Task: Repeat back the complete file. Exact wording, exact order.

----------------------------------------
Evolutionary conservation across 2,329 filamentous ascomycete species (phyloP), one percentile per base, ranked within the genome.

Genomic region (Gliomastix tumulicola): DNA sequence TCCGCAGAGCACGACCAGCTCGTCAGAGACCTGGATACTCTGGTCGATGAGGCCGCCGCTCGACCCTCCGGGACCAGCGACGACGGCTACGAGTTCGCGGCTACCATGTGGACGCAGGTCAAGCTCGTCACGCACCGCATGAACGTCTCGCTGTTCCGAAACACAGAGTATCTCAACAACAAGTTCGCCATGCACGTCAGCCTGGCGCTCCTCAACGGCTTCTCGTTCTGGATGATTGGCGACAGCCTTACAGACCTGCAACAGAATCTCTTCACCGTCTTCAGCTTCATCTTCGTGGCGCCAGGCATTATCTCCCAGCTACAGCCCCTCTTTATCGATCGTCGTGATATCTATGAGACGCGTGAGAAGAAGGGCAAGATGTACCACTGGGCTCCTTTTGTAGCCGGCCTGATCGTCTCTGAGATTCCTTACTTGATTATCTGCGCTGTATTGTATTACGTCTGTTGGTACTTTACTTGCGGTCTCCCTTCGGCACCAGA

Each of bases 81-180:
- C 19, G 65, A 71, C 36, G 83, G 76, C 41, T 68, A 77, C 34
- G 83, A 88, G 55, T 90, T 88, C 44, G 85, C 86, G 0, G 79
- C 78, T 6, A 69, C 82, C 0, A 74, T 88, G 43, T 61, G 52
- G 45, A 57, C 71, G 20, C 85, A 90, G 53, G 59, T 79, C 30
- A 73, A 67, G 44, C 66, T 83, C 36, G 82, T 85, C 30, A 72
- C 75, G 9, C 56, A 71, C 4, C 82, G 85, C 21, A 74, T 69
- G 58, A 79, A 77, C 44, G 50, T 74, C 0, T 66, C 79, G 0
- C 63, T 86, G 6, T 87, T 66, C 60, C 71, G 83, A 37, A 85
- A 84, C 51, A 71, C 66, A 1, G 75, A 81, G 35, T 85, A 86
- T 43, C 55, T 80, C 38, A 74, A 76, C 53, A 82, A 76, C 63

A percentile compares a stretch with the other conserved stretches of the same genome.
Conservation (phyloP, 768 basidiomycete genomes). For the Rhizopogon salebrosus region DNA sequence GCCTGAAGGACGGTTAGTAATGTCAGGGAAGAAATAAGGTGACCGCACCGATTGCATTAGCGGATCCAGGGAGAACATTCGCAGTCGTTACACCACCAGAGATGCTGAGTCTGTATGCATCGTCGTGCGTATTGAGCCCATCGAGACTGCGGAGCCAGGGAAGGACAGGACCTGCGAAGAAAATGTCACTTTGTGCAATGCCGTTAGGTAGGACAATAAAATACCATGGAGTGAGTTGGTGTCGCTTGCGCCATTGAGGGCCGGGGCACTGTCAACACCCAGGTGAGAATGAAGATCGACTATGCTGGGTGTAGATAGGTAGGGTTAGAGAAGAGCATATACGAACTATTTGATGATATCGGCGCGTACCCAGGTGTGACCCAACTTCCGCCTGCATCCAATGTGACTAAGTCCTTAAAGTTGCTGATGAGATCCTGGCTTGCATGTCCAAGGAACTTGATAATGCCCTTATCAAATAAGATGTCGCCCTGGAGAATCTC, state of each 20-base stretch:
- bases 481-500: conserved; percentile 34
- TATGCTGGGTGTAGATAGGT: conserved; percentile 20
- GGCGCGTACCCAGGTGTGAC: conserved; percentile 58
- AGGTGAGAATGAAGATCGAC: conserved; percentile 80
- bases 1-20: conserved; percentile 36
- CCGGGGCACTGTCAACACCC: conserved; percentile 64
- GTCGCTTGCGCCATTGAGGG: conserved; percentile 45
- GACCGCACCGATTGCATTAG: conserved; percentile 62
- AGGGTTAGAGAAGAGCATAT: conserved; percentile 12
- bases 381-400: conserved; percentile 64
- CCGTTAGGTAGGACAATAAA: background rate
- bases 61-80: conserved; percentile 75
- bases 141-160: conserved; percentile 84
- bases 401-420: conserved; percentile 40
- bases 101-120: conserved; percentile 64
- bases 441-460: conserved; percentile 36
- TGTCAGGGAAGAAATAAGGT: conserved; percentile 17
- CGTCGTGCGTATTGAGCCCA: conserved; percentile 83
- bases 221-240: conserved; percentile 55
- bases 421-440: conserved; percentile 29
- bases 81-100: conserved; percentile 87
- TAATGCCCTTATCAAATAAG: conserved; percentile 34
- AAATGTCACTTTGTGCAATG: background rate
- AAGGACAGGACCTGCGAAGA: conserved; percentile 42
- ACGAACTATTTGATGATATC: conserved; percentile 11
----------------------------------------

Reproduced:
Evolutionary conservation across 2,329 filamentous ascomycete species (phyloP), one percentile per base, ranked within the genome.

Genomic region (Gliomastix tumulicola): DNA sequence TCCGCAGAGCACGACCAGCTCGTCAGAGACCTGGATACTCTGGTCGATGAGGCCGCCGCTCGACCCTCCGGGACCAGCGACGACGGCTACGAGTTCGCGGCTACCATGTGGACGCAGGTCAAGCTCGTCACGCACCGCATGAACGTCTCGCTGTTCCGAAACACAGAGTATCTCAACAACAAGTTCGCCATGCACGTCAGCCTGGCGCTCCTCAACGGCTTCTCGTTCTGGATGATTGGCGACAGCCTTACAGACCTGCAACAGAATCTCTTCACCGTCTTCAGCTTCATCTTCGTGGCGCCAGGCATTATCTCCCAGCTACAGCCCCTCTTTATCGATCGTCGTGATATCTATGAGACGCGTGAGAAGAAGGGCAAGATGTACCACTGGGCTCCTTTTGTAGCCGGCCTGATCGTCTCTGAGATTCCTTACTTGATTATCTGCGCTGTATTGTATTACGTCTGTTGGTACTTTACTTGCGGTCTCCCTTCGGCACCAGA

Each of bases 81-180:
- C 19, G 65, A 71, C 36, G 83, G 76, C 41, T 68, A 77, C 34
- G 83, A 88, G 55, T 90, T 88, C 44, G 85, C 86, G 0, G 79
- C 78, T 6, A 69, C 82, C 0, A 74, T 88, G 43, T 61, G 52
- G 45, A 57, C 71, G 20, C 85, A 90, G 53, G 59, T 79, C 30
- A 73, A 67, G 44, C 66, T 83, C 36, G 82, T 85, C 30, A 72
- C 75, G 9, C 56, A 71, C 4, C 82, G 85, C 21, A 74, T 69
- G 58, A 79, A 77, C 44, G 50, T 74, C 0, T 66, C 79, G 0
- C 63, T 86, G 6, T 87, T 66, C 60, C 71, G 83, A 37, A 85
- A 84, C 51, A 71, C 66, A 1, G 75, A 81, G 35, T 85, A 86
- T 43, C 55, T 80, C 38, A 74, A 76, C 53, A 82, A 76, C 63

A percentile compares a stretch with the other conserved stretches of the same genome.
Conservation (phyloP, 768 basidiomycete genomes). For the Rhizopogon salebrosus region DNA sequence GCCTGAAGGACGGTTAGTAATGTCAGGGAAGAAATAAGGTGACCGCACCGATTGCATTAGCGGATCCAGGGAGAACATTCGCAGTCGTTACACCACCAGAGATGCTGAGTCTGTATGCATCGTCGTGCGTATTGAGCCCATCGAGACTGCGGAGCCAGGGAAGGACAGGACCTGCGAAGAAAATGTCACTTTGTGCAATGCCGTTAGGTAGGACAATAAAATACCATGGAGTGAGTTGGTGTCGCTTGCGCCATTGAGGGCCGGGGCACTGTCAACACCCAGGTGAGAATGAAGATCGACTATGCTGGGTGTAGATAGGTAGGGTTAGAGAAGAGCATATACGAACTATTTGATGATATCGGCGCGTACCCAGGTGTGACCCAACTTCCGCCTGCATCCAATGTGACTAAGTCCTTAAAGTTGCTGATGAGATCCTGGCTTGCATGTCCAAGGAACTTGATAATGCCCTTATCAAATAAGATGTCGCCCTGGAGAATCTC, state of each 20-base stretch:
- bases 481-500: conserved; percentile 34
- TATGCTGGGTGTAGATAGGT: conserved; percentile 20
- GGCGCGTACCCAGGTGTGAC: conserved; percentile 58
- AGGTGAGAATGAAGATCGAC: conserved; percentile 80
- bases 1-20: conserved; percentile 36
- CCGGGGCACTGTCAACACCC: conserved; percentile 64
- GTCGCTTGCGCCATTGAGGG: conserved; percentile 45
- GACCGCACCGATTGCATTAG: conserved; percentile 62
- AGGGTTAGAGAAGAGCATAT: conserved; percentile 12
- bases 381-400: conserved; percentile 64
- CCGTTAGGTAGGACAATAAA: background rate
- bases 61-80: conserved; percentile 75
- bases 141-160: conserved; percentile 84
- bases 401-420: conserved; percentile 40
- bases 101-120: conserved; percentile 64
- bases 441-460: conserved; percentile 36
- TGTCAGGGAAGAAATAAGGT: conserved; percentile 17
- CGTCGTGCGTATTGAGCCCA: conserved; percentile 83
- bases 221-240: conserved; percentile 55
- bases 421-440: conserved; percentile 29
- bases 81-100: conserved; percentile 87
- TAATGCCCTTATCAAATAAG: conserved; percentile 34
- AAATGTCACTTTGTGCAATG: background rate
- AAGGACAGGACCTGCGAAGA: conserved; percentile 42
- ACGAACTATTTGATGATATC: conserved; percentile 11